Friday, January 13, 2006

About those "untraceable" cell phones...

ABC News broke a story that should be alarming on several fronts. It seems Wal*Mart has reported a sudden surge in sales of pre-paid cell phones. Using cash, someone can buy said phones and their identity remains a secret.

Well, I have some questions and maybe the ABC News reporter can answer them.

First, why are these cell phones suddenly so attractive for buyers (reportedly of Middle Eastern and Pakistani descent)? Could it be that someone leaked to the New York Times, which in turn decided to print the story, that the NSA (and George W. Bush) were eavesdropping on conversations? Perhaps this egregious breach in national security should be investigated. I sense the leak is serious enough to warrant charges of treason.

Next, those phones. Yes, you can pay cash for them. But does that make the user "anonymous?" Well, if you can buy the phone and use it immediately, it does. Now, reading the report on the internet (, I didn't see a brand name of phone, per se. A term "tracfone" was used, but was it used in a generic sense or as the name of a brand? Since I happen to own a TracFone, I know for a fact that this particular phone requires the purchaser to go to the TracFone web site and register the phone before the bank of minutes will be activated and the phone number for that phone given. Until this happens, the phones will not work. Unless the people buying them in bulk have a way to modify the phones to bypass the registration.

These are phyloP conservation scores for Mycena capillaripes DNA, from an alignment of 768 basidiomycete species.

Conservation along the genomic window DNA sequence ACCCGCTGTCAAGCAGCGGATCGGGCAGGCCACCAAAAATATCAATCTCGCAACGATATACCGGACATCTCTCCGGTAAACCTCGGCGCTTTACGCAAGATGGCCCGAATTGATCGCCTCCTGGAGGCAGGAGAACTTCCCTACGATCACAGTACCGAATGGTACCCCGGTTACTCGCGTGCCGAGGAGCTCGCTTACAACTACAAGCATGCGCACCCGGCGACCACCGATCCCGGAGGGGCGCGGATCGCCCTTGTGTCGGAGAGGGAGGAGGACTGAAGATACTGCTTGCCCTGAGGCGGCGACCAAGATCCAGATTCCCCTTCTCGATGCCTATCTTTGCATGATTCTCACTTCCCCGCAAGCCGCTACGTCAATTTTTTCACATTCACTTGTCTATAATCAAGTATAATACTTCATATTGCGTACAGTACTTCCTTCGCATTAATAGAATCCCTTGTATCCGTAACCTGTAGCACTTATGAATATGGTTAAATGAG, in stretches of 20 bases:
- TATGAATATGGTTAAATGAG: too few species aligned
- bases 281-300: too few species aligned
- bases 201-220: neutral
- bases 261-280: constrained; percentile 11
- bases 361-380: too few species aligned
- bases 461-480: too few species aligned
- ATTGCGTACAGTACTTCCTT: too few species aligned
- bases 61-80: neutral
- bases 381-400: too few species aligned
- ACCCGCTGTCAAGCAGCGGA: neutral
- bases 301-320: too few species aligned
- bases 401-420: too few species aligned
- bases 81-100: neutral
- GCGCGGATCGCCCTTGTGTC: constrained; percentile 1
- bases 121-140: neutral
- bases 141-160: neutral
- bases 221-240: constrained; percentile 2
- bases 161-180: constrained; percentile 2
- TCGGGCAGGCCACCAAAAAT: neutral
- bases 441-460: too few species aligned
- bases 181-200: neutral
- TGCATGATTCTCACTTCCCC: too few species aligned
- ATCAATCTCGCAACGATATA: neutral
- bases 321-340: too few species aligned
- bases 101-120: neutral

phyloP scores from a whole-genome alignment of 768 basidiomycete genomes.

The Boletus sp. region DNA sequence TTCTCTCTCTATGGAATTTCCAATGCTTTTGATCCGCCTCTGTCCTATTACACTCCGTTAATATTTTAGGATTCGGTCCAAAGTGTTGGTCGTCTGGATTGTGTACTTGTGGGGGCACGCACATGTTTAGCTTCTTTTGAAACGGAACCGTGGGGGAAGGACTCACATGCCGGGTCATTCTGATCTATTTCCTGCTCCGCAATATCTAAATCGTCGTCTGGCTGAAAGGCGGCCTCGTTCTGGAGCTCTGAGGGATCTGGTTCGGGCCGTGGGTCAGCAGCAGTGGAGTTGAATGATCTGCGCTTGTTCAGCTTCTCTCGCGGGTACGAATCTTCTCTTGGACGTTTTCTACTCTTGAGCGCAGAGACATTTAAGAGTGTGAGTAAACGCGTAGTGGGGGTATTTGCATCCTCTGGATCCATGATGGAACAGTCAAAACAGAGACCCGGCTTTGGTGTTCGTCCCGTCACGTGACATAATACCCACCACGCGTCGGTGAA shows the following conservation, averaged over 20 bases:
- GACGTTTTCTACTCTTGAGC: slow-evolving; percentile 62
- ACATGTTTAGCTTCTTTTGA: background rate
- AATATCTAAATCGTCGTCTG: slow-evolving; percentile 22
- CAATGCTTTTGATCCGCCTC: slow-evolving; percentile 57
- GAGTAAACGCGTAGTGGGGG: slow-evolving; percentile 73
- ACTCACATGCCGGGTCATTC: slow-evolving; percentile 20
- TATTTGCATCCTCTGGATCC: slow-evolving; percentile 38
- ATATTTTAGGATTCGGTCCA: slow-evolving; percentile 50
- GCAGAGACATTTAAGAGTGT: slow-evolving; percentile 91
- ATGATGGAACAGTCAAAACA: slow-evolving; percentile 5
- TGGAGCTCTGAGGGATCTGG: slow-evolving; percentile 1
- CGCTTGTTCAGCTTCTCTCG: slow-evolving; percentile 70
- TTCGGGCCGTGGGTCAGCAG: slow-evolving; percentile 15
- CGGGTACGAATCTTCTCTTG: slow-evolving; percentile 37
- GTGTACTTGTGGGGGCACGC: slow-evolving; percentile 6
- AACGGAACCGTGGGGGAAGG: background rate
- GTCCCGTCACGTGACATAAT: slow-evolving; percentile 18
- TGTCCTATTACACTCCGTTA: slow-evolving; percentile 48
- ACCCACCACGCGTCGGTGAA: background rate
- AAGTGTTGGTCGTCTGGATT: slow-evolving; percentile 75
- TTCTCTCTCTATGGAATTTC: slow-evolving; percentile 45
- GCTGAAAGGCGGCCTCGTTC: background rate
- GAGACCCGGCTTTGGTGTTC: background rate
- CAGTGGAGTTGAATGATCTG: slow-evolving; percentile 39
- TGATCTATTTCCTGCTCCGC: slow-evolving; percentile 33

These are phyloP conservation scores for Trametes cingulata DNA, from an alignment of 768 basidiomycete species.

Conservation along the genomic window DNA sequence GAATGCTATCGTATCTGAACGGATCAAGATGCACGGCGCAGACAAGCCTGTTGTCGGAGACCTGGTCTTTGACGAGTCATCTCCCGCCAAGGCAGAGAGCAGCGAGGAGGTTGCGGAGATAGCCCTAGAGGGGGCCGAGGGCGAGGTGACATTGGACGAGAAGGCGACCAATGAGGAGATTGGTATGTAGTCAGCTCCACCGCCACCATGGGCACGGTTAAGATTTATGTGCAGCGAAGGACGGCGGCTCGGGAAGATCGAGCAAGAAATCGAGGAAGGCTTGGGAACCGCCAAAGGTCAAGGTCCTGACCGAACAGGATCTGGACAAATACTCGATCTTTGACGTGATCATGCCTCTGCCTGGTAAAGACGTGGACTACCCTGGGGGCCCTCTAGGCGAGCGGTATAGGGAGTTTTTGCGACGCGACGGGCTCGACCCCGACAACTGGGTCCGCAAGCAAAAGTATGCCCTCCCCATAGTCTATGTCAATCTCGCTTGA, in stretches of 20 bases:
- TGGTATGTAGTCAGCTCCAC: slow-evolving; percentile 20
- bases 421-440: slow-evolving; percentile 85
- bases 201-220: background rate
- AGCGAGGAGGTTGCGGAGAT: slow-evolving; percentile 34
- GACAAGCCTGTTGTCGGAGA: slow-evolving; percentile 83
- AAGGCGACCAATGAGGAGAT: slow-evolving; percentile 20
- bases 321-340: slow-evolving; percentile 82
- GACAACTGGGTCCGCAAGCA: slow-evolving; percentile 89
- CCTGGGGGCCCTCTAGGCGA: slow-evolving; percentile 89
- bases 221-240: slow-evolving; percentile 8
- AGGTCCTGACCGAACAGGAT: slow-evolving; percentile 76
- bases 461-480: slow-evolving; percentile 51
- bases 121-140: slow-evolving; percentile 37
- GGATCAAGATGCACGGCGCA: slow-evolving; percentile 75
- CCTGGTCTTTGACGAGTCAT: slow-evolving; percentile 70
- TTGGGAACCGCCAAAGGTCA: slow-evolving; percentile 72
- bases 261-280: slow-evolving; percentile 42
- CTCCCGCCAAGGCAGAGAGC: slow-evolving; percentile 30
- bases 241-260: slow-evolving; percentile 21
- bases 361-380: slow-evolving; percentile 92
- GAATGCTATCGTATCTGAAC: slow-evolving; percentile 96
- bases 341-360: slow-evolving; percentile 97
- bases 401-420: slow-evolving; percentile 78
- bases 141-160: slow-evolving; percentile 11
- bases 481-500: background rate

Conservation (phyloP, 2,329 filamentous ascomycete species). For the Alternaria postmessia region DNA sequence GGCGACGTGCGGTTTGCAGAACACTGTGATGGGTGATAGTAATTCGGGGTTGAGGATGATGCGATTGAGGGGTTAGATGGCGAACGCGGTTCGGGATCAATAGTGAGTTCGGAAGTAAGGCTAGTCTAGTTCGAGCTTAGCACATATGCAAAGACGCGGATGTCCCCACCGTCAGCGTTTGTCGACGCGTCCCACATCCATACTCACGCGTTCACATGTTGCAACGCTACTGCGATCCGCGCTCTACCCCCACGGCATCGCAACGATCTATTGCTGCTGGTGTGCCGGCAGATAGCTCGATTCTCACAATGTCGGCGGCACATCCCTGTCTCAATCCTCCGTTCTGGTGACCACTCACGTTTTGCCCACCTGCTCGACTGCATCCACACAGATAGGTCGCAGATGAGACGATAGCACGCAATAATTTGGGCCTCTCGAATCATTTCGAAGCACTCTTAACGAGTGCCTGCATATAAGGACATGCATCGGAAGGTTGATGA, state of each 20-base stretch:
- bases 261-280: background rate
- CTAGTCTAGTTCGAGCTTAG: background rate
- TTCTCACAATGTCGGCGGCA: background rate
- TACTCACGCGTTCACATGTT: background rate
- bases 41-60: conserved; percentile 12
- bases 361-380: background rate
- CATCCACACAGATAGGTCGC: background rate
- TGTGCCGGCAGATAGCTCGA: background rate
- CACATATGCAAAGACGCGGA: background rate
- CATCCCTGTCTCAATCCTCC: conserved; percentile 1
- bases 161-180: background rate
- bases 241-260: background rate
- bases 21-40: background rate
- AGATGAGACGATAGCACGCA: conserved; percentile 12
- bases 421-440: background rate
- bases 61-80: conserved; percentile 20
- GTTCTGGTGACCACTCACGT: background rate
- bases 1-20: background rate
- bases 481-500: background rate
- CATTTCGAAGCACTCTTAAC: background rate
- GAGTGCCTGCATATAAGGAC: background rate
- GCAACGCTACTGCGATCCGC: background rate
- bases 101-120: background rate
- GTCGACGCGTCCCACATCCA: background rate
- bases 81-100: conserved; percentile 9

A local talk show host brought up the security issue this morning. I called to point out another issue--the fact the phones need to be registered to be activated. Could it be that identities are stolen in order to activate these phones? I found it somewhat interesting that Packer QB Brett Favre's identity had been pilfered and used for nefarious schemes and was reported in yesterday's news. Identity theft is all too common. I'd hate to have the FBI or other government agency knocking on my door because someone stole my identity and used it to register such a phone.

Of course the screener started arguing with me that these phones are paid for with cash and do not need to be activated. He rudely cut me off (I'll write the station manager and express my opinion). Anyway, I decided to do some research. Is it possible to buy a phone you can immediately use and not have to activate without giving some sort of identity?

I did a quick google of pre-paid (Google immediately asked, "Did you mean 'prepaid'?") programs. Besides TracFone there are about a half dozen prepaid phones and numerous prepaid phone cards. But every site I visited required an on-line activation of the phone or card.

So at lunch I took my research one step further. I stopped at the local Wal*Mart. There are, at this Wal*Mart, three different prepaid phones available. I read the details on all three. All three required an activation of some sort, usually through the internet.

So, which is scarier--that potential terrorists are using prepaid phones to try to avoid detection?

Or that in order to use these phones, and avoid detection, they may be stealing the identities of innocent Americans?

I would like to see a more in-depth report on this whole subject. As of now the ABC report on Google is 23 hours old. A more recent posting on the subject is 7 hours old--but the author wants to deny that we are even in a war.